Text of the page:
Labor Productivity and Phillips Curve in China: Contemporary Investigation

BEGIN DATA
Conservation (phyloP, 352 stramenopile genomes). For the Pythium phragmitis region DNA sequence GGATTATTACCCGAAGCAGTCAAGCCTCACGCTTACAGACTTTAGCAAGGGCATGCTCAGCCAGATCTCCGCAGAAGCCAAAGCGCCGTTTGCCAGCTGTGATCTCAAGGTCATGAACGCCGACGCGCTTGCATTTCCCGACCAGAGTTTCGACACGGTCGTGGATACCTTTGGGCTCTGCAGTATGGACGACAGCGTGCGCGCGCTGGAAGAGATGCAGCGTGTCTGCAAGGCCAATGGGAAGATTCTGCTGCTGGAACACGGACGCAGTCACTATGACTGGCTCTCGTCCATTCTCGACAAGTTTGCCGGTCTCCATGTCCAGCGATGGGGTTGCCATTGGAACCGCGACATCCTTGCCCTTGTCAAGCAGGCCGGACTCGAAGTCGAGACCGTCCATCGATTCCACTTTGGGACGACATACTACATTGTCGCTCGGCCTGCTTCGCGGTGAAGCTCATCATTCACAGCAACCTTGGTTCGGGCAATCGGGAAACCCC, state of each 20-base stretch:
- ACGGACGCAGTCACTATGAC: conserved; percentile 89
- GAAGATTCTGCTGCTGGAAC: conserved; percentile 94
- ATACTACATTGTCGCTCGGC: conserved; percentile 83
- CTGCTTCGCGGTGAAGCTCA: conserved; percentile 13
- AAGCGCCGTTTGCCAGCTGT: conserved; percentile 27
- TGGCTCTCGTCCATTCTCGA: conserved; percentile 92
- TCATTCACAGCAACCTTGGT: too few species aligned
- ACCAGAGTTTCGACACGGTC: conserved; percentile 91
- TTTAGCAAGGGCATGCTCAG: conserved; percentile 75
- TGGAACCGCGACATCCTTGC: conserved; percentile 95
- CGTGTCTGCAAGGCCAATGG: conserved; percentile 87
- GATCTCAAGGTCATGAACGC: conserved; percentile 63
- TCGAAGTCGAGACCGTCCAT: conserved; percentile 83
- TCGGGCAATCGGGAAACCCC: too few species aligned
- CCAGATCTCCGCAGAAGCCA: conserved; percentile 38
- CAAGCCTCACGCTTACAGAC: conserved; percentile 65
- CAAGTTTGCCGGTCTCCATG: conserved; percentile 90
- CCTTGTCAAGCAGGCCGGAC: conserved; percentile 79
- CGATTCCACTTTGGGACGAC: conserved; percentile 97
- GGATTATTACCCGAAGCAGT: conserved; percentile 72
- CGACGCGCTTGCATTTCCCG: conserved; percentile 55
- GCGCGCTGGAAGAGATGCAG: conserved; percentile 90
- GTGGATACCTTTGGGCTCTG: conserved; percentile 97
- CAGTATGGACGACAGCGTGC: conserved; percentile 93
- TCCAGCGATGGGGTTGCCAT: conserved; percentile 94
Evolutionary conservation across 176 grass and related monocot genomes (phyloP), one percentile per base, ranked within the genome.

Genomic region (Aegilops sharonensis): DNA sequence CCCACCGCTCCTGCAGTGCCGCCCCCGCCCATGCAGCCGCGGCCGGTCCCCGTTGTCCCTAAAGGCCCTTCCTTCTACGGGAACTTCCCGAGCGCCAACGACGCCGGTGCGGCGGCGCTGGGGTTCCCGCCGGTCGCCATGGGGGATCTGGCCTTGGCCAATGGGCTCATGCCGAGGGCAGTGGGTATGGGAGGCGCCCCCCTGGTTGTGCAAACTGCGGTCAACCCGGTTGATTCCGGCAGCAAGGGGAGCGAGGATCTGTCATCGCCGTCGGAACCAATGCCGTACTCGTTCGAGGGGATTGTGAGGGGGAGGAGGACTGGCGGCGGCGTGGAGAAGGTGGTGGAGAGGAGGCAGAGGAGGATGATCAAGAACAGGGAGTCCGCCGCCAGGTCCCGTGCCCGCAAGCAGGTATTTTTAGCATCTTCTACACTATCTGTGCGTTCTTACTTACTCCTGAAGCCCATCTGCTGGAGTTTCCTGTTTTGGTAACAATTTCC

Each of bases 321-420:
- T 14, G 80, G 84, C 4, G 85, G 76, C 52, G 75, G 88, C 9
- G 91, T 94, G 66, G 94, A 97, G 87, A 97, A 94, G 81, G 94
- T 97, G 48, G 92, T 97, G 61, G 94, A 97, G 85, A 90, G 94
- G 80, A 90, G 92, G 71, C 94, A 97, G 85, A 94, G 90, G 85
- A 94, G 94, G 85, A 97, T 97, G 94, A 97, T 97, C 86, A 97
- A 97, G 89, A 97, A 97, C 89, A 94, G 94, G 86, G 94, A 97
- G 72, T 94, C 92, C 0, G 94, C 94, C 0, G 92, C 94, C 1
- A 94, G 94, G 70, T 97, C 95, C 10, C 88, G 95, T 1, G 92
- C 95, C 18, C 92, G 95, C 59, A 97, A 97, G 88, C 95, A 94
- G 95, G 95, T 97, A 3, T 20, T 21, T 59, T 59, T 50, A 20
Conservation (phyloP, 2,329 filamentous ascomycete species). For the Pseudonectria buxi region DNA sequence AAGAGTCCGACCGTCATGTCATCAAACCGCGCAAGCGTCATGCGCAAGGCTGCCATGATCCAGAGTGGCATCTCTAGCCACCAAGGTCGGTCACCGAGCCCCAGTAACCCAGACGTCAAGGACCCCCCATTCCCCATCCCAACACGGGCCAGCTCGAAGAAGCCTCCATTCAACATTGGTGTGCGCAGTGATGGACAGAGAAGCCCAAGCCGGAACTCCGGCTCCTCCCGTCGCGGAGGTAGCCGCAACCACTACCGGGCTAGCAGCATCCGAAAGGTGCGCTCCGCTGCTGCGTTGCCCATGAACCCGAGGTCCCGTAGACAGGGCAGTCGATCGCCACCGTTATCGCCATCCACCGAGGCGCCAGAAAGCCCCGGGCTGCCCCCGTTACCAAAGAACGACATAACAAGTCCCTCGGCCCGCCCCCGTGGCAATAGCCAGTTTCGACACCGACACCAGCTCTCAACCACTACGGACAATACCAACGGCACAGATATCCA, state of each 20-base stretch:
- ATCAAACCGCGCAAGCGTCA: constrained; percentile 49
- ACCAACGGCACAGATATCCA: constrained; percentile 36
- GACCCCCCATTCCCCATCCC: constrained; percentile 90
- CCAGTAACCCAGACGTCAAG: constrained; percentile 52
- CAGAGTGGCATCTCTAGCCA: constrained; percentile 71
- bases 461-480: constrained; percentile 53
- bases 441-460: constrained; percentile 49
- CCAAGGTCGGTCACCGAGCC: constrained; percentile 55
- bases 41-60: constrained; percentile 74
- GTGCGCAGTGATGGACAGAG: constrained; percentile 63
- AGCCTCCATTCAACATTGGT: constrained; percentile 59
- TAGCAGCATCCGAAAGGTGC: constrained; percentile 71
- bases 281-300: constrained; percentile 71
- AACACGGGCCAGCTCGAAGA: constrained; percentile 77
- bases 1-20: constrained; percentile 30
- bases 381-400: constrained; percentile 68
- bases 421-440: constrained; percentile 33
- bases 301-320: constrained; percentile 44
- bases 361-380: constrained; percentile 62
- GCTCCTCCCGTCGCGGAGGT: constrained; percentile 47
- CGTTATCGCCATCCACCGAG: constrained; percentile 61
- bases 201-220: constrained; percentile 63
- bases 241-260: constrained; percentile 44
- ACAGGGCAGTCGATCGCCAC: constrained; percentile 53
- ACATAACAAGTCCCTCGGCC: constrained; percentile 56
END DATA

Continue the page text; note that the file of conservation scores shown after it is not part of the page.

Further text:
The Phillips curve on the trade-off between inflation and unemployment has been debated among economists for more than decades. Several studies have found that Phillips curve is dead in advanced economies and does not exist. Among others, Friedman (1968) stated that Phillips curve does not exist in the long-run because the relationship between inflation and unemployment is a temporary and short-term. On the contrary, Fuhrer (1995) found that Phillips curve is still alive in the United Kingdom; and Malinov and Sommers (1997) found that Phillips curve is still alive and stable in several OECD countries. This paper attempts to investigate whether a long-run Philips Curve exists in China. Using data for the period of 1987-2016 the estimated results of this study indicate that the Phillips curve, which existed during the late 1980s through 2000 in China has been gradually transformed to an almost vertical curve since 2000s, with a correlation of 0.8, indicating the importance of other policy variables including monetary policy and exchange rate regimes.